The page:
Between the inflammation gluten causes by causing trouble in the intestines, and the malabsorption of good nutrients it blocks, there’s many less than ideal symptoms and feelings that can come from that. But those feelings have become a part of normal life. We are used to feeling just ok to get through our days. 

A lot of us live with small mood disorders, and as many as 1 in 10 people could suffer symptoms that qualify for clinical depression. The connection between celiac and depression is far greater too.  Dr. Perlmutter writes, “A 1998 study determined that about one-third of those with celiac disease also have depression. How does depression relate to a damaged intestine? Once the lining of the gut is injured by celiac disease, it is ineffective at absorbing essential nutrients, many of which keep the brain healthy, such as zinc, tryptophan, and the B vitamins. The nerve cells in your gut are not only regulating muscles, immune cells, and hormones, but also manufacturing an estimated 80 to 90 percent of your body’s serotonin.”

Dr. Perlmutter makes the case that your gut is your second brain. The brain is in charge of so many signals relating to the chemicals and hormones in your body, but a lot of those signals come from the second brain, your gut. 

I’ve seen firsthand my son Dylan’s brain healed by healing his gut. I’ve also experienced it firsthand in my own health. I gave up gluten and dairy products about 13 years ago when they were making up a huge portion of my diet (think food pyramid). I experienced incredible changes in gut health that translated into no more heartburn, way less stomach/bowel issues, way less acne and injuries, and a much better mood and clearer thinking than I ever had before. 

I’m grateful for what diet can do. Not just in my life but also in my son’s. I’ve seen it work in my clients’ lives too. People have dramatically changed their lives by giving up something I promise they will barely miss. 

I initially fought against giving up bread and milk 13 years ago because it was such a big part of my diet. I thought, “C’mon, bread is in the Bible, no way it can be bad for us”. What I came to learn was that today’s modern version of bread and wheat products doesn’t look anything like the grains of old.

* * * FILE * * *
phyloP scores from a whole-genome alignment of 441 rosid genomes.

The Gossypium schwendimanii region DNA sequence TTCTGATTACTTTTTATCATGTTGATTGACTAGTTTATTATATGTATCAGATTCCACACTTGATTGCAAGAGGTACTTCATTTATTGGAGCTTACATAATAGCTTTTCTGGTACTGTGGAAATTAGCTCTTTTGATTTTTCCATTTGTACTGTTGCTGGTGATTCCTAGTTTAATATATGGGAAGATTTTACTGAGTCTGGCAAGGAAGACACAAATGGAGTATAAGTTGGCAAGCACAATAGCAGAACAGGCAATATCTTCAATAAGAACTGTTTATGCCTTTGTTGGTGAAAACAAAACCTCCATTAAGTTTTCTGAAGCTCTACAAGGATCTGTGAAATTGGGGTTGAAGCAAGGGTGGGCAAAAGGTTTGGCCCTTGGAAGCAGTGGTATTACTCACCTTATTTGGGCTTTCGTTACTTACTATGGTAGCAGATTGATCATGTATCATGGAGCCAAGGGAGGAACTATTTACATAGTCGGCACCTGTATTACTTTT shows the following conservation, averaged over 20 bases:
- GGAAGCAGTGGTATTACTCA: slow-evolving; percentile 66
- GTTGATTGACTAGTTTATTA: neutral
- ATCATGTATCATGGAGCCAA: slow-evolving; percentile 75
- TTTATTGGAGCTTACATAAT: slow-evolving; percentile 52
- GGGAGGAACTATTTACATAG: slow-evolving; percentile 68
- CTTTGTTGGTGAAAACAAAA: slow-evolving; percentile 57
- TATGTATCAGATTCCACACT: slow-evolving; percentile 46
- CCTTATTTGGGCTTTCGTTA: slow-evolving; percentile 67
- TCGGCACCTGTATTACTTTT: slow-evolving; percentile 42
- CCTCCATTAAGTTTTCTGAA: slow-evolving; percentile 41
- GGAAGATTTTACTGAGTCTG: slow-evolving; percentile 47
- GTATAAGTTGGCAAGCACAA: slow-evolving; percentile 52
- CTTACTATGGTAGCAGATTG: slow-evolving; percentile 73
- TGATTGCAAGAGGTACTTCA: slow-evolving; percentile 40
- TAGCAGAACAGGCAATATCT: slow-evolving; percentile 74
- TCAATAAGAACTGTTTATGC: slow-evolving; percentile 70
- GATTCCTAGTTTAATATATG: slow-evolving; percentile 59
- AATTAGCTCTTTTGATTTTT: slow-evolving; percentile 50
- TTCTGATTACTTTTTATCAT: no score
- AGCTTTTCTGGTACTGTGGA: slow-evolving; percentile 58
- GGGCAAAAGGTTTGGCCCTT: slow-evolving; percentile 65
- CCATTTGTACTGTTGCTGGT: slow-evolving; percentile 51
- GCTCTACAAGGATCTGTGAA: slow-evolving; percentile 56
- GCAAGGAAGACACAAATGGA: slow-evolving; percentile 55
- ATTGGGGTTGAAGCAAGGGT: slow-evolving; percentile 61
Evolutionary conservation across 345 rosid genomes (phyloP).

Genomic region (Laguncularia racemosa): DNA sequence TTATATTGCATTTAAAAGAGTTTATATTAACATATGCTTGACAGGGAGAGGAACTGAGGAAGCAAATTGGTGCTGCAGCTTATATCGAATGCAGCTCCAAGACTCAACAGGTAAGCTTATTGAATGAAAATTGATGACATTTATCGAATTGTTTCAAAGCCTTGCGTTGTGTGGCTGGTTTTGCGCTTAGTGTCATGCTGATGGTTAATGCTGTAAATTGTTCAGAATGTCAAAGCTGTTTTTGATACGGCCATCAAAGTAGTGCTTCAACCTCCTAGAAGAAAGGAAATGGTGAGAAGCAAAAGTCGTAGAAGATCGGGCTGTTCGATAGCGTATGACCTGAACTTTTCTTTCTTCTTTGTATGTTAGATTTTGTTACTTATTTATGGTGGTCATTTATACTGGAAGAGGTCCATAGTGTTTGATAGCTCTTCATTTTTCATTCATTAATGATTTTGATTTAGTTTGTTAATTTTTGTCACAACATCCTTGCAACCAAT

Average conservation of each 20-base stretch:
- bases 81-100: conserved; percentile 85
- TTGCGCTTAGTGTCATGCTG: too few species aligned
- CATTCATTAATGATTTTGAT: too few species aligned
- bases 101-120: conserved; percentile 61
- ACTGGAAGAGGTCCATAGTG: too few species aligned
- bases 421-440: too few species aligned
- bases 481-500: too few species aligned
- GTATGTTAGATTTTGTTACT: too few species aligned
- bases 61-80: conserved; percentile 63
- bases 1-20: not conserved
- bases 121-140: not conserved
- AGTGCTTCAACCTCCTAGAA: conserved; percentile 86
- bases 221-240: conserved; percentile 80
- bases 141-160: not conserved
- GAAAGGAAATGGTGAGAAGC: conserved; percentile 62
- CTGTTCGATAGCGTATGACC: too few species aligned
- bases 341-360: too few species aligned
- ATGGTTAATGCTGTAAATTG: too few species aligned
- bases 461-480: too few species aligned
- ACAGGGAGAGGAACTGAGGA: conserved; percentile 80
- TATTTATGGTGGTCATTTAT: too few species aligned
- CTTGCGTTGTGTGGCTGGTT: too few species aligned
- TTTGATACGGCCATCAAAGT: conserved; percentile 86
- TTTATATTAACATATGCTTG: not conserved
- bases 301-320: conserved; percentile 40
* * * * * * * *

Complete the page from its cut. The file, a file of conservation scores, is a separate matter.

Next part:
One last quote from Dr. Perlmutter, “With modern hybridization and gene-modifying technology, the 133 pounds of wheat that the average American consumes each year shares almost no genetic, structural, or chemical likeness to what hunter-gatherers might have stumbled upon. And therein lies the problem: We are increasingly challenging our physiology with ingredients for which we are not genetically prepared.”

So if I decide to give up gluten, how long can it take to see results?  

Symptoms like less-bloating, higher energy, and lower inflammation can occur within weeks. Larger issues like depression and healing of the gut can take months. Dr. Perlmutter advises going gluten free for at least 3 months to get the best picture of how your life can change when you omit gluten.

As I recommended in the previous email about gluten, you only know how it affects you when you eliminate it for a period of time then reintroduce it. How you feel when you reintroduce it will give you a lot of important feedback. 

Only you can write your gluten story. 

1% Fitter Today and Every Day, 
-Coach Tony